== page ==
The Florida Department of Health reported 68 meningococcal disease cases in 17 counties in 2022, well above the previous five year average of 21.
In fact, the last time meningococcal cases exceeded 65 cases in a year was 2007 at 67 cases reported in 25 counties.
In 2022, the meningococcal disease rate was highest among age 19-34 years at 0.84 cases per 100,000
Among reported cases, 99% of reported cases were seen in the emergency department and 94% of reported cases were hospitalized. Additionally, 15 deaths were identified as being associated to meningococcal disease.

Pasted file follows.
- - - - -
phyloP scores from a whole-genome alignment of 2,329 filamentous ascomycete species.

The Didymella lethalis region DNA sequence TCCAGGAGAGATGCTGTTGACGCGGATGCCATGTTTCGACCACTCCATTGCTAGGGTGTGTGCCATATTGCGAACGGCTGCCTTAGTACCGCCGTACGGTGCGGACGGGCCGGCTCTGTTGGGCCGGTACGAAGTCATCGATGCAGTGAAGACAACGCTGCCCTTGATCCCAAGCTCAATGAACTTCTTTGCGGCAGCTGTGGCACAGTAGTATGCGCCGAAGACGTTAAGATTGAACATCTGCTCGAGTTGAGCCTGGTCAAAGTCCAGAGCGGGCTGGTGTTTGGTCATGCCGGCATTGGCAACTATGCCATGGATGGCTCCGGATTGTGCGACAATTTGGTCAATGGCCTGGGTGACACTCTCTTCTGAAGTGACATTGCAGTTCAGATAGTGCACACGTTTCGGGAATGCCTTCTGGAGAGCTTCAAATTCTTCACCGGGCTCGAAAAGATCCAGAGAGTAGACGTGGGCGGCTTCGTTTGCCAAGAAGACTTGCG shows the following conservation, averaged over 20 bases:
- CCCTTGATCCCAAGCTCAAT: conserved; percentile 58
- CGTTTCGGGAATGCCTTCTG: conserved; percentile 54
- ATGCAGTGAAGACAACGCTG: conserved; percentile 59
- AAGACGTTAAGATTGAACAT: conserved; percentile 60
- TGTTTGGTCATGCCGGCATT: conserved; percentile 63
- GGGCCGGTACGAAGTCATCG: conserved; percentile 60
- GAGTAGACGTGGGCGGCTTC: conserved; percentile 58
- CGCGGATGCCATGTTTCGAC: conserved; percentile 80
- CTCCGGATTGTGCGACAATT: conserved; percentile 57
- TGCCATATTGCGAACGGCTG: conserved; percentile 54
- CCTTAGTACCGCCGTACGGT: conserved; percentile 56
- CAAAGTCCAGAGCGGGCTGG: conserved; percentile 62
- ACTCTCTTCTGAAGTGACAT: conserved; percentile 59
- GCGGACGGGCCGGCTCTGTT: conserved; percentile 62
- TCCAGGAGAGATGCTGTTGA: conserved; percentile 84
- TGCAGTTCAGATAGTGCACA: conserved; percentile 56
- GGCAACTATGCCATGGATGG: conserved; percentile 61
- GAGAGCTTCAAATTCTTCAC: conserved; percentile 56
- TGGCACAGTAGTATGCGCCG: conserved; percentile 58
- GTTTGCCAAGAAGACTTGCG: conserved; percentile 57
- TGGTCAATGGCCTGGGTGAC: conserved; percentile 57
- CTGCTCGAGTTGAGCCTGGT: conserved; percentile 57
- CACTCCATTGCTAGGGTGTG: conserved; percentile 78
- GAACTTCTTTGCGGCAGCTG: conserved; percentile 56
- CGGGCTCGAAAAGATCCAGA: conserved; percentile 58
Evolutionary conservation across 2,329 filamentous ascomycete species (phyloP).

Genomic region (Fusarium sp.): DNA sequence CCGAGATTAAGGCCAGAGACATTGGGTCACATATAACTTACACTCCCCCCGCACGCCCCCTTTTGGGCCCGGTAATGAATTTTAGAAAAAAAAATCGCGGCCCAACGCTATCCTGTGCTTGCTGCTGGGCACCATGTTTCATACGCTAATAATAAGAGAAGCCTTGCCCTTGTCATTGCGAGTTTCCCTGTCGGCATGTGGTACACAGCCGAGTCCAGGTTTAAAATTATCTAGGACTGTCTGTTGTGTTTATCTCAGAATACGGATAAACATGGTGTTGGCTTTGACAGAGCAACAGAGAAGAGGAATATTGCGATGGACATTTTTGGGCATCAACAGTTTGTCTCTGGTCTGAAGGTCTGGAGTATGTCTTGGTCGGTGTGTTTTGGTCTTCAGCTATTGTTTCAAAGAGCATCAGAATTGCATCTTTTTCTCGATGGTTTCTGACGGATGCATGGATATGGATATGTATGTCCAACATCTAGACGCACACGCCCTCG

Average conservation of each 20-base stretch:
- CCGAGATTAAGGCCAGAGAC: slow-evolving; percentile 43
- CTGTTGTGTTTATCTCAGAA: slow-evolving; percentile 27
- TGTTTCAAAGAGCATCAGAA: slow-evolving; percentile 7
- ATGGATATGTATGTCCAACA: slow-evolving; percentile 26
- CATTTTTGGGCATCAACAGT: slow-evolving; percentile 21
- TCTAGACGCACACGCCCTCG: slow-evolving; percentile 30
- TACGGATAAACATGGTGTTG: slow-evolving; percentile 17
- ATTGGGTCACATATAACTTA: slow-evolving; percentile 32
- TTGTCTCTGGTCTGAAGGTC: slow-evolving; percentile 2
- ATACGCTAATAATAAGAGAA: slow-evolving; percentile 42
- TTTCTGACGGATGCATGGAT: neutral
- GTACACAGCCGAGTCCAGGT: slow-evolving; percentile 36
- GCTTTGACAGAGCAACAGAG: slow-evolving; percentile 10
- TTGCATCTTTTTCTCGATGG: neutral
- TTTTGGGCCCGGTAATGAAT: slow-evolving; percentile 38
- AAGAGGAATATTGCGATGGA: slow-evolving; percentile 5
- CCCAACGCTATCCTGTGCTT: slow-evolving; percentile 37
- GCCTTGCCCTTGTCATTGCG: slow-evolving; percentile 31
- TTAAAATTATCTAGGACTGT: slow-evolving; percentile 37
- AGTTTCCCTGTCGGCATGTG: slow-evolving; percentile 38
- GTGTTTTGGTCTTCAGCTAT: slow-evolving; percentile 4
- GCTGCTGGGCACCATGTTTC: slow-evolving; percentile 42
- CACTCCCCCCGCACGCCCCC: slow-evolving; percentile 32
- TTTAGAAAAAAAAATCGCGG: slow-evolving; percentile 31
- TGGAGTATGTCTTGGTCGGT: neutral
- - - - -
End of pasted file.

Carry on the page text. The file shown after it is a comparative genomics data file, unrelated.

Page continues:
81% of reported cases were unvaccinated or had unknown vaccination status. The best protection against meningococcal disease is keeping up-to-date with recommended vaccines.
There are currently two types of meningococcal vaccines available in the United States: Meningococcal conjugate or MenACWY vaccines and Serogroup B meningococcal or MenB vaccines. Centers for Disease Control and Protection (CDC) recommends meningococcal disease vaccination for all preteens and teens as well as other children and adults who are at increased risk of meningococcal disease.
According to the CDC, about 10 to 15 in 100 people with meningococcal disease will die. Up to 1 in 5 survivors will have long-term disabilities which may include: loss of limb/s, deafness, nervous system problems, brain damage.